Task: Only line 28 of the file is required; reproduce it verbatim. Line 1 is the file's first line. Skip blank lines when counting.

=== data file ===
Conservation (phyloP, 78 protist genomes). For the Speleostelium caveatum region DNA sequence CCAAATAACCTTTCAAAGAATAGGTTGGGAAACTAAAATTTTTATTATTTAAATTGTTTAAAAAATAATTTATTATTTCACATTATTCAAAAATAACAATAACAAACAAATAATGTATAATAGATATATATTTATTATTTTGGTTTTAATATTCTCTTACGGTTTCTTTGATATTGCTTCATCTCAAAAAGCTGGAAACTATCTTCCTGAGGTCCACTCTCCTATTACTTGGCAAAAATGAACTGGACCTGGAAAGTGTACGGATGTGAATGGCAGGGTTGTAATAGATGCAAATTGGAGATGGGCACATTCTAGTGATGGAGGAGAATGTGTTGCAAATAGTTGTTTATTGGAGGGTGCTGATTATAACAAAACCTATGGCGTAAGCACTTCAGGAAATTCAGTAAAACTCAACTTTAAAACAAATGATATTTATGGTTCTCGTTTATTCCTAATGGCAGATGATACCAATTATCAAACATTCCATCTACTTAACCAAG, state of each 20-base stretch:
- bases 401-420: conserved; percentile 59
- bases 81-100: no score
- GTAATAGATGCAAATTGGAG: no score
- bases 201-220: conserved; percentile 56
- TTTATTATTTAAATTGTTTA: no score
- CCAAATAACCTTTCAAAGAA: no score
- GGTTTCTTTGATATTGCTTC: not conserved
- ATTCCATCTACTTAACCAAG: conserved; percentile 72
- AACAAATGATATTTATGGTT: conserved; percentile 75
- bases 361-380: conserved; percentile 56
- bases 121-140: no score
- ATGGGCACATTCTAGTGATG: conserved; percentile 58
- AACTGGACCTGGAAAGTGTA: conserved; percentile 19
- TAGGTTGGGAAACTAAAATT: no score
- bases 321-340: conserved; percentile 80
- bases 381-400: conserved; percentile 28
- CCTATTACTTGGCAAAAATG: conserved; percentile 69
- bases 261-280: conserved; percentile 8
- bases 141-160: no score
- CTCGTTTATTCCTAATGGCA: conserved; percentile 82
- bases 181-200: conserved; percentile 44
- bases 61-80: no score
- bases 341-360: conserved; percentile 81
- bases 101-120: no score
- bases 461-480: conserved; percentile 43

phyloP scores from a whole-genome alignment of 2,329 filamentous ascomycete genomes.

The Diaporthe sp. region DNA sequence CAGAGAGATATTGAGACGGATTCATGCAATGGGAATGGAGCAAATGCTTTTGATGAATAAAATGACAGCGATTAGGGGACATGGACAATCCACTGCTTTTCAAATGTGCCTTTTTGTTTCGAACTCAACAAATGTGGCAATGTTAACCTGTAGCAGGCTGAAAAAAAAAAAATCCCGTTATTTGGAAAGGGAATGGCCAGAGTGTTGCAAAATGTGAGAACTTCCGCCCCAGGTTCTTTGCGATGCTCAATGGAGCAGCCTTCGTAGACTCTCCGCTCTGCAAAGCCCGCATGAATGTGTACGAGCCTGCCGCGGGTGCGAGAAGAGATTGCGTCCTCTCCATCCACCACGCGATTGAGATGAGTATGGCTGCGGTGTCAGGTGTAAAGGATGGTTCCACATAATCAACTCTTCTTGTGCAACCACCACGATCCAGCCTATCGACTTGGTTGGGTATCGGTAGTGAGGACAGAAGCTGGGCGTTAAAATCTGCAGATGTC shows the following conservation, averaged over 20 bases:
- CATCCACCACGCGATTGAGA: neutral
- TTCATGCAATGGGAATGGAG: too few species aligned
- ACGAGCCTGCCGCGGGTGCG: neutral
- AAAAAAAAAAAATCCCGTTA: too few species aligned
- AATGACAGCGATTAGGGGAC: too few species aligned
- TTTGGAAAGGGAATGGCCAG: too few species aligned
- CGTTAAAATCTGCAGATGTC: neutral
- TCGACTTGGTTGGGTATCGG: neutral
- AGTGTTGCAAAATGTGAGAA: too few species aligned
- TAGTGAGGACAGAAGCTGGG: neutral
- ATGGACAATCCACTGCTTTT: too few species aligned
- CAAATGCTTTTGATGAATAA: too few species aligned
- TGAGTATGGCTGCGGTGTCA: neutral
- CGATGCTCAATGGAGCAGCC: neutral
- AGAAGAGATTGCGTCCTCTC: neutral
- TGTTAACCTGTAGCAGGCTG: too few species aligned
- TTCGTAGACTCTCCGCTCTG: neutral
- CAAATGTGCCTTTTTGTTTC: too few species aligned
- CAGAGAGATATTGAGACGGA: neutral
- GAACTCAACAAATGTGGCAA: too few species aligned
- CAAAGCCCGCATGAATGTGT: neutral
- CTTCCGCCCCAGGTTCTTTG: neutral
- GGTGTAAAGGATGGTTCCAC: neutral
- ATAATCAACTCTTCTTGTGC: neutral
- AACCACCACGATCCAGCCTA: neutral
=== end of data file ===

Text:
The Diaporthe sp. region DNA sequence CAGAGAGATATTGAGACGGATTCATGCAATGGGAATGGAGCAAATGCTTTTGATGAATAAAATGACAGCGATTAGGGGACATGGACAATCCACTGCTTTTCAAATGTGCCTTTTTGTTTCGAACTCAACAAATGTGGCAATGTTAACCTGTAGCAGGCTGAAAAAAAAAAAATCCCGTTATTTGGAAAGGGAATGGCCAGAGTGTTGCAAAATGTGAGAACTTCCGCCCCAGGTTCTTTGCGATGCTCAATGGAGCAGCCTTCGTAGACTCTCCGCTCTGCAAAGCCCGCATGAATGTGTACGAGCCTGCCGCGGGTGCGAGAAGAGATTGCGTCCTCTCCATCCACCACGCGATTGAGATGAGTATGGCTGCGGTGTCAGGTGTAAAGGATGGTTCCACATAATCAACTCTTCTTGTGCAACCACCACGATCCAGCCTATCGACTTGGTTGGGTATCGGTAGTGAGGACAGAAGCTGGGCGTTAAAATCTGCAGATGTC shows the following conservation, averaged over 20 bases: